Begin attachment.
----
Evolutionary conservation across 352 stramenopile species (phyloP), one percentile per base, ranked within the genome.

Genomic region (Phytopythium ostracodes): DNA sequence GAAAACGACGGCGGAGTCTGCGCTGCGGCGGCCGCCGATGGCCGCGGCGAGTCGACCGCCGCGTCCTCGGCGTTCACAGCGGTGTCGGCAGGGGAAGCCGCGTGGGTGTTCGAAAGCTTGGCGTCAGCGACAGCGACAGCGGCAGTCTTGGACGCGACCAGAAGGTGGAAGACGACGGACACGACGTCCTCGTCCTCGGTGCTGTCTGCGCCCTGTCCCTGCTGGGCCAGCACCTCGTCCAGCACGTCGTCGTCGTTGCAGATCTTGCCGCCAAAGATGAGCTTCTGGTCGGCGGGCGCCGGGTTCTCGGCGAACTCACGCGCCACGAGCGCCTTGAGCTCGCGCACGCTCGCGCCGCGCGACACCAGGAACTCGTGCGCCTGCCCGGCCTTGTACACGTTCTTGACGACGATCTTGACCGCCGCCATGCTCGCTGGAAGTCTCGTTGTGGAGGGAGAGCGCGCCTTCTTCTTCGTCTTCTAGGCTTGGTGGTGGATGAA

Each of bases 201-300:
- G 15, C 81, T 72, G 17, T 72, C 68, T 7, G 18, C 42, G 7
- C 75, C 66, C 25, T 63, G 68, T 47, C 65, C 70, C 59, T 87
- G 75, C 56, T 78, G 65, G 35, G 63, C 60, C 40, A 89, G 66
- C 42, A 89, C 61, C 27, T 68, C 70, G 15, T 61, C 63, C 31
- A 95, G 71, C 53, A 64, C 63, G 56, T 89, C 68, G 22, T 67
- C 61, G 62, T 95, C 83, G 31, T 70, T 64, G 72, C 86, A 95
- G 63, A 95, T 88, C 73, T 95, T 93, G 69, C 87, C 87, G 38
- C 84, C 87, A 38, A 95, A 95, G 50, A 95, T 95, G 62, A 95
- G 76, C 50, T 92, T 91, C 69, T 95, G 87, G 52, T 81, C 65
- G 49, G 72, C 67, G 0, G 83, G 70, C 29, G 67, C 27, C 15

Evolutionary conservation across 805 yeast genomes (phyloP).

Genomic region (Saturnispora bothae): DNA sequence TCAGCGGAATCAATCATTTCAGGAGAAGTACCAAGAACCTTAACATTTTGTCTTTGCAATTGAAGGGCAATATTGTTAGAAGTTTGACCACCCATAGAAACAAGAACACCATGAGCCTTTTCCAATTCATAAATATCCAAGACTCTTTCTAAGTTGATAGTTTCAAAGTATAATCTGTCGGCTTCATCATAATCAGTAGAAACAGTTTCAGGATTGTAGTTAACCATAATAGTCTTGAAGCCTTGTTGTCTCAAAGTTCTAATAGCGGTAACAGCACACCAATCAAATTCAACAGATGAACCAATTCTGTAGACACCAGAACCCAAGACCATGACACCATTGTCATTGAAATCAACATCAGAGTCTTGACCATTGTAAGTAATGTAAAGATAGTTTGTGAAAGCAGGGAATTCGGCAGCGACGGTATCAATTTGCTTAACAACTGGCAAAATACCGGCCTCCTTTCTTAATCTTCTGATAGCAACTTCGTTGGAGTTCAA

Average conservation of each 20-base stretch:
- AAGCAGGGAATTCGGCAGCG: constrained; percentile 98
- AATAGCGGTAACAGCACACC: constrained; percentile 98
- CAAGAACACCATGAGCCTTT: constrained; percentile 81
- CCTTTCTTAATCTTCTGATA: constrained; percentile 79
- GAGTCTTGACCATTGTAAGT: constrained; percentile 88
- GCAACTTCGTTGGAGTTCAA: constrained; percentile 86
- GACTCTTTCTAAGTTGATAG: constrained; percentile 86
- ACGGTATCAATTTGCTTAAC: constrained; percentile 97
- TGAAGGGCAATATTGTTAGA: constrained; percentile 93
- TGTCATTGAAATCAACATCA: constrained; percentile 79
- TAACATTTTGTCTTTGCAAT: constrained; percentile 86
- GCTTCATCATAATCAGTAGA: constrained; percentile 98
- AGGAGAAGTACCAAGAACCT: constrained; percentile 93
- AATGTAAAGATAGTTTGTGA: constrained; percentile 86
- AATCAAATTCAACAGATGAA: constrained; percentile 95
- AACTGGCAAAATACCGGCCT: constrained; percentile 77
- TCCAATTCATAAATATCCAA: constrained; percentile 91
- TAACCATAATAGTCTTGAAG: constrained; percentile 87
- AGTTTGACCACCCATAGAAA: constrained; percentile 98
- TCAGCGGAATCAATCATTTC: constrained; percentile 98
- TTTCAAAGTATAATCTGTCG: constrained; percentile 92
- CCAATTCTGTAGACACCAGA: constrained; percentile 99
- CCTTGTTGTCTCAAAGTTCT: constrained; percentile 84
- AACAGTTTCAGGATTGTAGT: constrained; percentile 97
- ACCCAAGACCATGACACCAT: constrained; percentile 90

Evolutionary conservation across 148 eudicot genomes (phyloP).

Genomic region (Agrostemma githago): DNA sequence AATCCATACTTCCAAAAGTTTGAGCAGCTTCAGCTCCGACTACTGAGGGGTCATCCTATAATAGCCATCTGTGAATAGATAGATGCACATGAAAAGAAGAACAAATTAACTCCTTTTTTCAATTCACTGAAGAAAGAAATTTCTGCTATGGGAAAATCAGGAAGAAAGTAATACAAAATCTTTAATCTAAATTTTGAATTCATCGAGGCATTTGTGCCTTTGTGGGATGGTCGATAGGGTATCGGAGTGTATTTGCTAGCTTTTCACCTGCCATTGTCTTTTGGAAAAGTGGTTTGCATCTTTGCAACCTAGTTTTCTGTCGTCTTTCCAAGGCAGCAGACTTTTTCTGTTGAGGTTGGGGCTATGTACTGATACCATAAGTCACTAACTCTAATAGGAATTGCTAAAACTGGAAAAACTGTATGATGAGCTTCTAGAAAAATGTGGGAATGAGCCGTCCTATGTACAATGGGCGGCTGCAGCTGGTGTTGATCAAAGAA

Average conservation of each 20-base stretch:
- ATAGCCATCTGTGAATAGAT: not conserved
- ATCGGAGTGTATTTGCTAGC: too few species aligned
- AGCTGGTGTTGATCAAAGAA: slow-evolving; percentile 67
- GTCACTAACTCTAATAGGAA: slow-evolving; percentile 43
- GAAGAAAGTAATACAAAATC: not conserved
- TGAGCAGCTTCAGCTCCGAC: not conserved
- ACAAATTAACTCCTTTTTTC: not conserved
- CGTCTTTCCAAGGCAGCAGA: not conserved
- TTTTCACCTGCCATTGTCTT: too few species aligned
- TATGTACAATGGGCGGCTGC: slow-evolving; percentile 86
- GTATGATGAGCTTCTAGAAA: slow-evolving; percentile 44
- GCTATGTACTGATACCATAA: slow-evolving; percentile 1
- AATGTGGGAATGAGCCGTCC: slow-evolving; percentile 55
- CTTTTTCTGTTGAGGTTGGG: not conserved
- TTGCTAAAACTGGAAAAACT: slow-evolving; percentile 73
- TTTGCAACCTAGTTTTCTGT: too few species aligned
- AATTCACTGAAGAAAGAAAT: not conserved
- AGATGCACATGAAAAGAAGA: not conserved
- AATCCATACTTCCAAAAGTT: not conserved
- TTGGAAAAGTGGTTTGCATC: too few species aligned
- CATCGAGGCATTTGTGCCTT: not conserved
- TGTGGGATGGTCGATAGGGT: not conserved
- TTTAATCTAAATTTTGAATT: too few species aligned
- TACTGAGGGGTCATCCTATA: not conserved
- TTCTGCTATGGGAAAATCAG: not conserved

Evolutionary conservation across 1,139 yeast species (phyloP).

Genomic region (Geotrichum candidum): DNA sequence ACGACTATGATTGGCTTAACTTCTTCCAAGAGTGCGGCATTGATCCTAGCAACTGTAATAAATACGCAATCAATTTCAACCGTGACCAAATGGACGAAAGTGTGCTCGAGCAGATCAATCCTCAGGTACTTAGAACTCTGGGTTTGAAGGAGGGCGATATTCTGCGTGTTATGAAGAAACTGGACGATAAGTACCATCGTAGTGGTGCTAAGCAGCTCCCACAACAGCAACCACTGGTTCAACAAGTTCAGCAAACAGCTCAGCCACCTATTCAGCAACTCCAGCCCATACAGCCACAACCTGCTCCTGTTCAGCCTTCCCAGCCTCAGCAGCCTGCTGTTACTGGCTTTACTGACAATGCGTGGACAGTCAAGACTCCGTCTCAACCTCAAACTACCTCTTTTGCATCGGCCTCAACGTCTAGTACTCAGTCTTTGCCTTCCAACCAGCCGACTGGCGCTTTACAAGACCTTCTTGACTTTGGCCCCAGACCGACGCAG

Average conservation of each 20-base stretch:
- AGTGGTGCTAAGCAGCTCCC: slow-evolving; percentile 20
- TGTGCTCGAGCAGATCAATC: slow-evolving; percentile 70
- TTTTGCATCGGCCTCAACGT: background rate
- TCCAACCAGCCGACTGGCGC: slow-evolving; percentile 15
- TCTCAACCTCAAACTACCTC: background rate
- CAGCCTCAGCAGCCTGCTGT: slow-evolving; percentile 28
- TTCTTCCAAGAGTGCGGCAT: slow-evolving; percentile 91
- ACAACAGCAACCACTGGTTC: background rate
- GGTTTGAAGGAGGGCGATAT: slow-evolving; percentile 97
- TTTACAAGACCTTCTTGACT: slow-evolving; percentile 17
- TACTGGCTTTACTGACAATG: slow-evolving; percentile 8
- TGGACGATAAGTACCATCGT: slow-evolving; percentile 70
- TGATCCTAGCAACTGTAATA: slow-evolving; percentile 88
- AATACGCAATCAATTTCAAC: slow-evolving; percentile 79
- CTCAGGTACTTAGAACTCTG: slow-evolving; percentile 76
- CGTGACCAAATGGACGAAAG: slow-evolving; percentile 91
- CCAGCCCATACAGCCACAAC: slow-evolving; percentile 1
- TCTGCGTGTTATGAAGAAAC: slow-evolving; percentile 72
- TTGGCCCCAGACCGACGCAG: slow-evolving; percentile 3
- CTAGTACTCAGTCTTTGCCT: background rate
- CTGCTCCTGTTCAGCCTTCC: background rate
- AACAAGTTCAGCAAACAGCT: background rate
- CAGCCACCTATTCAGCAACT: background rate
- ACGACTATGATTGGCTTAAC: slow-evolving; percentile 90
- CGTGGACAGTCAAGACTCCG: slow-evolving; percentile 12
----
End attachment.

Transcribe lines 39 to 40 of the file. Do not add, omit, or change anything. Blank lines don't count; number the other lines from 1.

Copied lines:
- CCTTGTTGTCTCAAAGTTCT: constrained; percentile 84
- AACAGTTTCAGGATTGTAGT: constrained; percentile 97